Space News (9/9): U.S. Sen. Bill Nelson plans to encourage a swift compromise on commercial space legislation between U.S. House and Senate versions. Nelson, a member of the U.S. Senate Commerce Committee, expects to reach a compromise by year’s end. Much of the focus will be on the extension of a current FAA learning period on passenger safety provisions and indemnification. The Senate version would extend both exemptions through 2020, the House version through 2025. The Senate measure would also extend International Space Station operations from 2020 through 2024, as proposed by the White House in early 2014.
Bid for ULA would cap a tumultuous 18 months, and shake up the rocket industry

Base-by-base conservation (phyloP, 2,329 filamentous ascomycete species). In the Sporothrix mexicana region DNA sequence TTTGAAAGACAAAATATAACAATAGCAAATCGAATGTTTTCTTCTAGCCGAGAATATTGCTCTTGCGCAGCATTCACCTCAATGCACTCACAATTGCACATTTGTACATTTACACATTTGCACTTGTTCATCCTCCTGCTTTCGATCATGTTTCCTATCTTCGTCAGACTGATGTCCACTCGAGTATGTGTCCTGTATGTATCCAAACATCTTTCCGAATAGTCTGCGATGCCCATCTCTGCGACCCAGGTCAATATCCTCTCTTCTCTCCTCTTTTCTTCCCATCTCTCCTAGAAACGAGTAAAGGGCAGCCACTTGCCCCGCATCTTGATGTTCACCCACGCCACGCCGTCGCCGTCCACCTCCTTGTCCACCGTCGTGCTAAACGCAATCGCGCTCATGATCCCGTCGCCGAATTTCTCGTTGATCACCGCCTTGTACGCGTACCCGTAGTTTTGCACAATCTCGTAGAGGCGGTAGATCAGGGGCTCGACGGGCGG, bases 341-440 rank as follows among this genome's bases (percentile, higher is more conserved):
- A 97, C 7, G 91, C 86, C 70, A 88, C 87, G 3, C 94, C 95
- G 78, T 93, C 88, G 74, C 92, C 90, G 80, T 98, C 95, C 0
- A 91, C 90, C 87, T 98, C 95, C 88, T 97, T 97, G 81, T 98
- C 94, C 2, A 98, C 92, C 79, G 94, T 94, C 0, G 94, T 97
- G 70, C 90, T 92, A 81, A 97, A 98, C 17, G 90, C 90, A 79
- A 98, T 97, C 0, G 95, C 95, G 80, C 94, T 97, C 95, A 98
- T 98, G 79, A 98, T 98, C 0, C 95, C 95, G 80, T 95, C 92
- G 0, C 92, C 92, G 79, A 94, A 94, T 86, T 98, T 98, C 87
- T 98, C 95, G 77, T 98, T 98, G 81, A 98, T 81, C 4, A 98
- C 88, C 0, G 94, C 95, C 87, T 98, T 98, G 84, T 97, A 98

The Washington Post (9/9): Aerojet Rocketdyne’s reported $2 billion bid to purchase United Launch Alliance would mark a major shakeup in the U.S. space launch industry, according to an analysis by the newspaper. Calm could follow. ULA announced recently plans to develop the Vulcan rocket to replace the Atlas 5 and Delta 4 for launchings of U.S. national security payloads.
Commercial crew tower moving to Cape pad
Orlando Sentinel (9/9): The first segments of a 200 foot tall tower that will provide astronauts access to the United Launch Alliance Atlas 5 rocket with Boeing’s CST-100 Starliner capsule will be joined early next week at Launch Complex 41 at Cape Canaveral Air Force Station, Fla. As part of NASA’s Commercial Crew Program, the Starliner will transport astronauts to and from the International Space Station.